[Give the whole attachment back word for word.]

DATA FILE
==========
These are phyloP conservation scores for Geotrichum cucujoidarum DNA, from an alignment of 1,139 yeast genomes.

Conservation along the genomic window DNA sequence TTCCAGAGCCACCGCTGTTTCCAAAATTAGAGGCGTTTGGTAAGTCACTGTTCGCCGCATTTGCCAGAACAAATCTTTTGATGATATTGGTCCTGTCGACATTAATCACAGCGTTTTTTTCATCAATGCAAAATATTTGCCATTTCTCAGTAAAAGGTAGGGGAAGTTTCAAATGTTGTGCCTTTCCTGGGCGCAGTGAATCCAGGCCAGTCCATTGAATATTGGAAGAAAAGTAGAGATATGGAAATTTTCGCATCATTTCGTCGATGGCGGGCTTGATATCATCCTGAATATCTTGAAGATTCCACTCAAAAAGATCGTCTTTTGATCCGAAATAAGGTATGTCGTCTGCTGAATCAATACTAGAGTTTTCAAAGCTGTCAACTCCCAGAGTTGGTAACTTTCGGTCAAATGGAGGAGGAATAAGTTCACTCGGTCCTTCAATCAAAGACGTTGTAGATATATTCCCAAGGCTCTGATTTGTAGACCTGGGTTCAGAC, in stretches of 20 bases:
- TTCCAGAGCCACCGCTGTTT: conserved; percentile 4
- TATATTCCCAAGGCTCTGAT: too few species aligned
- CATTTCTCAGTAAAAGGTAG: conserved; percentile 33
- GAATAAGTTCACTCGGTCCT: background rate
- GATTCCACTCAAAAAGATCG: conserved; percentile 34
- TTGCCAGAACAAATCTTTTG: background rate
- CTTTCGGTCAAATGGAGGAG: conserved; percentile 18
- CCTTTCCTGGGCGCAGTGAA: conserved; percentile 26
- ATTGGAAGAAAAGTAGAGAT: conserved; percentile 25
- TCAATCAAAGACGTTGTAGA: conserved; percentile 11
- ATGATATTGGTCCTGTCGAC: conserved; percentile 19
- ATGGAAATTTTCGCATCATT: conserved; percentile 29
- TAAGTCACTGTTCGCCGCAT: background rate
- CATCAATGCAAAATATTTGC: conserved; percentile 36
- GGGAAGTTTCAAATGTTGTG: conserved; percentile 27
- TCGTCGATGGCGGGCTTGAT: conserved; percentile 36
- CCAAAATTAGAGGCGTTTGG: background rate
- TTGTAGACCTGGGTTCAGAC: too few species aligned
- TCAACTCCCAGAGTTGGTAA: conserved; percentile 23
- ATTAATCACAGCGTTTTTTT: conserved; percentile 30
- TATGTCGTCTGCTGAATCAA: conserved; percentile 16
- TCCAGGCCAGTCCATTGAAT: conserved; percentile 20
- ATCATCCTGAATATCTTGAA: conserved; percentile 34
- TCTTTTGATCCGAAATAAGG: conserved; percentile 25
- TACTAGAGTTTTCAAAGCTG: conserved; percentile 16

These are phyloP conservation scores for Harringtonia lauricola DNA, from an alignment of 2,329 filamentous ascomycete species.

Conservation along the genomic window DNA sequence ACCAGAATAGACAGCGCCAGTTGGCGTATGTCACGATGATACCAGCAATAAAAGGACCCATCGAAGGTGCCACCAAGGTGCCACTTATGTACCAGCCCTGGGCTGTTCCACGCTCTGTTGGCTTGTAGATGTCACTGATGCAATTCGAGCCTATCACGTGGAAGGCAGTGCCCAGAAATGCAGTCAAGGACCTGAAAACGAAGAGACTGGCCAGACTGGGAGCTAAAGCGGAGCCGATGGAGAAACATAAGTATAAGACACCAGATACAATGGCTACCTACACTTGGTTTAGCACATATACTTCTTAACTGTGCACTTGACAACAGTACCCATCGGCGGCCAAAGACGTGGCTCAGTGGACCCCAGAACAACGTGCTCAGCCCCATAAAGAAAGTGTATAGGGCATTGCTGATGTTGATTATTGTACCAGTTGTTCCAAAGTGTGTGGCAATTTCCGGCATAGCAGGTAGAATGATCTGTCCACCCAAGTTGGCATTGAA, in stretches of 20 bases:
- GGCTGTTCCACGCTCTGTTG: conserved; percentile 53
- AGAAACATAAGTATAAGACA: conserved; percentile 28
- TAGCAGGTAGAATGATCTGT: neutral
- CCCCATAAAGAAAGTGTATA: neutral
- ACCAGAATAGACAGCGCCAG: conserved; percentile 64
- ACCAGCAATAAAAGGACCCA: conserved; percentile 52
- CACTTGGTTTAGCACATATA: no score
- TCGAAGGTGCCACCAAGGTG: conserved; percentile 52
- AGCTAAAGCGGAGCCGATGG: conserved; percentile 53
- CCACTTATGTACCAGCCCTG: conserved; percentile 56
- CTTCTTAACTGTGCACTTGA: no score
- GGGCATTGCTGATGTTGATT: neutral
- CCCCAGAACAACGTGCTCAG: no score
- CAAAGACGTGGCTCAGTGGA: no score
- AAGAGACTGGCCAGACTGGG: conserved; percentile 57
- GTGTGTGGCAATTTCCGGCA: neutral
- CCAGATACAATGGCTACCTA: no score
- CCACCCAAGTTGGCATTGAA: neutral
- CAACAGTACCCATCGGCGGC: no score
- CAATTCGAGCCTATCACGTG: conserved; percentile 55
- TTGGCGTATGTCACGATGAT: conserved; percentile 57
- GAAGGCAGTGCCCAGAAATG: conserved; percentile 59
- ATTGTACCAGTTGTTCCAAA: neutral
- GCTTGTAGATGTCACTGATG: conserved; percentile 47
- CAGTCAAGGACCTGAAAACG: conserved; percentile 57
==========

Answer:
These are phyloP conservation scores for Geotrichum cucujoidarum DNA, from an alignment of 1,139 yeast genomes.

Conservation along the genomic window DNA sequence TTCCAGAGCCACCGCTGTTTCCAAAATTAGAGGCGTTTGGTAAGTCACTGTTCGCCGCATTTGCCAGAACAAATCTTTTGATGATATTGGTCCTGTCGACATTAATCACAGCGTTTTTTTCATCAATGCAAAATATTTGCCATTTCTCAGTAAAAGGTAGGGGAAGTTTCAAATGTTGTGCCTTTCCTGGGCGCAGTGAATCCAGGCCAGTCCATTGAATATTGGAAGAAAAGTAGAGATATGGAAATTTTCGCATCATTTCGTCGATGGCGGGCTTGATATCATCCTGAATATCTTGAAGATTCCACTCAAAAAGATCGTCTTTTGATCCGAAATAAGGTATGTCGTCTGCTGAATCAATACTAGAGTTTTCAAAGCTGTCAACTCCCAGAGTTGGTAACTTTCGGTCAAATGGAGGAGGAATAAGTTCACTCGGTCCTTCAATCAAAGACGTTGTAGATATATTCCCAAGGCTCTGATTTGTAGACCTGGGTTCAGAC, in stretches of 20 bases:
- TTCCAGAGCCACCGCTGTTT: conserved; percentile 4
- TATATTCCCAAGGCTCTGAT: too few species aligned
- CATTTCTCAGTAAAAGGTAG: conserved; percentile 33
- GAATAAGTTCACTCGGTCCT: background rate
- GATTCCACTCAAAAAGATCG: conserved; percentile 34
- TTGCCAGAACAAATCTTTTG: background rate
- CTTTCGGTCAAATGGAGGAG: conserved; percentile 18
- CCTTTCCTGGGCGCAGTGAA: conserved; percentile 26
- ATTGGAAGAAAAGTAGAGAT: conserved; percentile 25
- TCAATCAAAGACGTTGTAGA: conserved; percentile 11
- ATGATATTGGTCCTGTCGAC: conserved; percentile 19
- ATGGAAATTTTCGCATCATT: conserved; percentile 29
- TAAGTCACTGTTCGCCGCAT: background rate
- CATCAATGCAAAATATTTGC: conserved; percentile 36
- GGGAAGTTTCAAATGTTGTG: conserved; percentile 27
- TCGTCGATGGCGGGCTTGAT: conserved; percentile 36
- CCAAAATTAGAGGCGTTTGG: background rate
- TTGTAGACCTGGGTTCAGAC: too few species aligned
- TCAACTCCCAGAGTTGGTAA: conserved; percentile 23
- ATTAATCACAGCGTTTTTTT: conserved; percentile 30
- TATGTCGTCTGCTGAATCAA: conserved; percentile 16
- TCCAGGCCAGTCCATTGAAT: conserved; percentile 20
- ATCATCCTGAATATCTTGAA: conserved; percentile 34
- TCTTTTGATCCGAAATAAGG: conserved; percentile 25
- TACTAGAGTTTTCAAAGCTG: conserved; percentile 16

These are phyloP conservation scores for Harringtonia lauricola DNA, from an alignment of 2,329 filamentous ascomycete species.

Conservation along the genomic window DNA sequence ACCAGAATAGACAGCGCCAGTTGGCGTATGTCACGATGATACCAGCAATAAAAGGACCCATCGAAGGTGCCACCAAGGTGCCACTTATGTACCAGCCCTGGGCTGTTCCACGCTCTGTTGGCTTGTAGATGTCACTGATGCAATTCGAGCCTATCACGTGGAAGGCAGTGCCCAGAAATGCAGTCAAGGACCTGAAAACGAAGAGACTGGCCAGACTGGGAGCTAAAGCGGAGCCGATGGAGAAACATAAGTATAAGACACCAGATACAATGGCTACCTACACTTGGTTTAGCACATATACTTCTTAACTGTGCACTTGACAACAGTACCCATCGGCGGCCAAAGACGTGGCTCAGTGGACCCCAGAACAACGTGCTCAGCCCCATAAAGAAAGTGTATAGGGCATTGCTGATGTTGATTATTGTACCAGTTGTTCCAAAGTGTGTGGCAATTTCCGGCATAGCAGGTAGAATGATCTGTCCACCCAAGTTGGCATTGAA, in stretches of 20 bases:
- GGCTGTTCCACGCTCTGTTG: conserved; percentile 53
- AGAAACATAAGTATAAGACA: conserved; percentile 28
- TAGCAGGTAGAATGATCTGT: neutral
- CCCCATAAAGAAAGTGTATA: neutral
- ACCAGAATAGACAGCGCCAG: conserved; percentile 64
- ACCAGCAATAAAAGGACCCA: conserved; percentile 52
- CACTTGGTTTAGCACATATA: no score
- TCGAAGGTGCCACCAAGGTG: conserved; percentile 52
- AGCTAAAGCGGAGCCGATGG: conserved; percentile 53
- CCACTTATGTACCAGCCCTG: conserved; percentile 56
- CTTCTTAACTGTGCACTTGA: no score
- GGGCATTGCTGATGTTGATT: neutral
- CCCCAGAACAACGTGCTCAG: no score
- CAAAGACGTGGCTCAGTGGA: no score
- AAGAGACTGGCCAGACTGGG: conserved; percentile 57
- GTGTGTGGCAATTTCCGGCA: neutral
- CCAGATACAATGGCTACCTA: no score
- CCACCCAAGTTGGCATTGAA: neutral
- CAACAGTACCCATCGGCGGC: no score
- CAATTCGAGCCTATCACGTG: conserved; percentile 55
- TTGGCGTATGTCACGATGAT: conserved; percentile 57
- GAAGGCAGTGCCCAGAAATG: conserved; percentile 59
- ATTGTACCAGTTGTTCCAAA: neutral
- GCTTGTAGATGTCACTGATG: conserved; percentile 47
- CAGTCAAGGACCTGAAAACG: conserved; percentile 57